Royal Australasian College of Surgeons
|This article relies on references to primary sources. (December 2006)|
||This date:January 2010 needs additional citations for verification. (January 2010)|
RACS was formed in 1927. Its major roles are in training surgeons, continuing education, and setting standards for surgical practice. The members of the College fall into two categories: Trainees (doctors training to be surgeons) and Fellows, (who possess the fellowship of the College - FRACS). Currently there are over 7,100 members of whom 1,650 are trainees.
The College is a non-government, not-for-profit body and this independence has led to conflict with government. It is also independent of universities. The College is funded through fees paid by Trainees and Fellows.
The College trains in nine surgical specialty areas:
- Cardiothoracic surgery
- General surgery
- Orthopaedic surgery
- Otolaryngology head and neck surgery
- Paediatric surgery
- Plastic and reconstructive surgery
- Vascular surgery
Some surgical specialties receive their training from separate colleges, these include: ophthalmic surgeons who are examined by the Royal Australian and New Zealand College of Ophthalmologists (RANZCO), oral and maxillofacial surgeons who are examined by the Royal Australasian College of Dental Surgeons (RACDS), and obstetric and gynecological surgeons who are examined by the Royal Australian and New Zealand College of Obstetricians and Gynaecologists (RANZCOG).
The major activities of the College are surgical training and examination, setting standards for surgical practice, continuing professional development and government and media relations. The Surgical Education and Training (SET) program has improved the efficiency of surgical education and training through early selection into specialty training and streamlining training.
Trainees are selected directly into one of the nine specialty training programs. The earliest point at which application can be made for the first year of training (SET1) is during Postgraduate Year 2 (PGY2) with entry for successful trainees in Postgraduate Year 3 (PGY3).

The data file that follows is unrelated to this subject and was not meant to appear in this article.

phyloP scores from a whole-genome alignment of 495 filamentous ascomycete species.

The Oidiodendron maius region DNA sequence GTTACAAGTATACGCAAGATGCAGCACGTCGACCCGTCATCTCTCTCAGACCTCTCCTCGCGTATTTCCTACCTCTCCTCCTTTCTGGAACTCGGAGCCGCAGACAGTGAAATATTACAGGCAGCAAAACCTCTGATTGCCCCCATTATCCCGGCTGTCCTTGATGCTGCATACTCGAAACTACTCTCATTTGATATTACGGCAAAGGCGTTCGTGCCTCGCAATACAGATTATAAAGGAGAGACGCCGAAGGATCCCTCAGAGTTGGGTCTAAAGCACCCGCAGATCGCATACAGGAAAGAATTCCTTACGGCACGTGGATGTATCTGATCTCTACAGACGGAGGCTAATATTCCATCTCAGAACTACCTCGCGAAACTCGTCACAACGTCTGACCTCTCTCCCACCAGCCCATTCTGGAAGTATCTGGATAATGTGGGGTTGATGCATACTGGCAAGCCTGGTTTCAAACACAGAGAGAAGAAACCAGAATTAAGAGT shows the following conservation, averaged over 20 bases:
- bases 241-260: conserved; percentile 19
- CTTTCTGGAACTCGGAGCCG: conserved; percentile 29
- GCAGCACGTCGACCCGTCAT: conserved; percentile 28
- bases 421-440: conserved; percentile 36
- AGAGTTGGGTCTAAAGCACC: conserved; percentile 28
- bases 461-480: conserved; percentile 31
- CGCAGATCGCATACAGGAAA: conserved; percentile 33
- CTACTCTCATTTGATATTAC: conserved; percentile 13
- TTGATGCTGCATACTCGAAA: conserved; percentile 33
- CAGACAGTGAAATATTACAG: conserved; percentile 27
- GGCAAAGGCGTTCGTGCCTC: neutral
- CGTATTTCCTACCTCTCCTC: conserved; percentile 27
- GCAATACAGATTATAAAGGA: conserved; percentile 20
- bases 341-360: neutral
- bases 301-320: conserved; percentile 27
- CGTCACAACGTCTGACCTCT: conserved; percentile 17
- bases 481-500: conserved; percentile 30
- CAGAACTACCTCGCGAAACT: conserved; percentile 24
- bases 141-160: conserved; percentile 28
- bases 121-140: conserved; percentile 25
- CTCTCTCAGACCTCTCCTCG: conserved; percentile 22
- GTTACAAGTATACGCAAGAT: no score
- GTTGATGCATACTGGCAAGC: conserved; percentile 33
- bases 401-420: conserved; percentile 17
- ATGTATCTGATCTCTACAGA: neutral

Trainees who have successfully completed SET1 training and assessment requirements, move into SET2 without further selection. In most specialties, SET1 trainees who have not successfully completed the examination may be permitted by the specialty Board to progress to SET2, provided that other training requirements have been met.
Trainees in SET1 are appointed by the employing hospital at the level which the hospital deems appropriate. The trainees will perform clinical rotations in units, designated by the specialty in which they are selected, as providing career aligned requirements. During this period there is an increased focus on workplace competency assessment.
Role in surgical education in Australia 
The report, says that the shortage of specialists and long waiting lists for elective surgery are linked to surgeons' high salaries and their tight control on entry into the profession. In the 1990s there was some controversy over the control of surgery by the RACS, following the publication of a report into Australian surgical workforce. Amongst other things, the report claimed that there were excessively tight controls exercised by the Royal Australasian College of Surgeons on the supply of surgeons. The report was disputed strenuously by the College.
International development 
The RACS International Development Program provides a wide range of initiatives to deliver specialist health services and develop surgical capacity in Asia and the Pacific. The Program is led by teams of dedicated medical and surgical volunteers who donate their time and services to perform life changing operations.
Since 1994, the RACS International Development Program has worked with the Australian Government’s overseas aid program, AusAID, to deliver specialist surgical services and training to East Timor, Papua New Guinea and the Pacific Islands. The RACS International Development Program also provides support to Project China and Fellows of the College are involved in a number of other international aid projects in the tertiary health sector.
The altruism of Fellows extends to include membership of committees which provide support and guidance to the RACS International Development Program. The foundation of the RACS International Development Program is the team of dedicated medical and surgical volunteers who donate their time and services to perform life changing operations.
The RACS International Development Program provides scholarships for surgeons from developing countries in Asia and the Pacific.
- A Cutting Edge: Australia's Surgical Workforce 1994
- A Cutting Edge: Australia's Surgical Workforce 1994, Peter Baume, commissioned by the Australian federal health minister for human services and health, Dr Carmen Lawrence, in June 1993
- British Medical Journal, 4 March 1995, letter from Thomas Hugh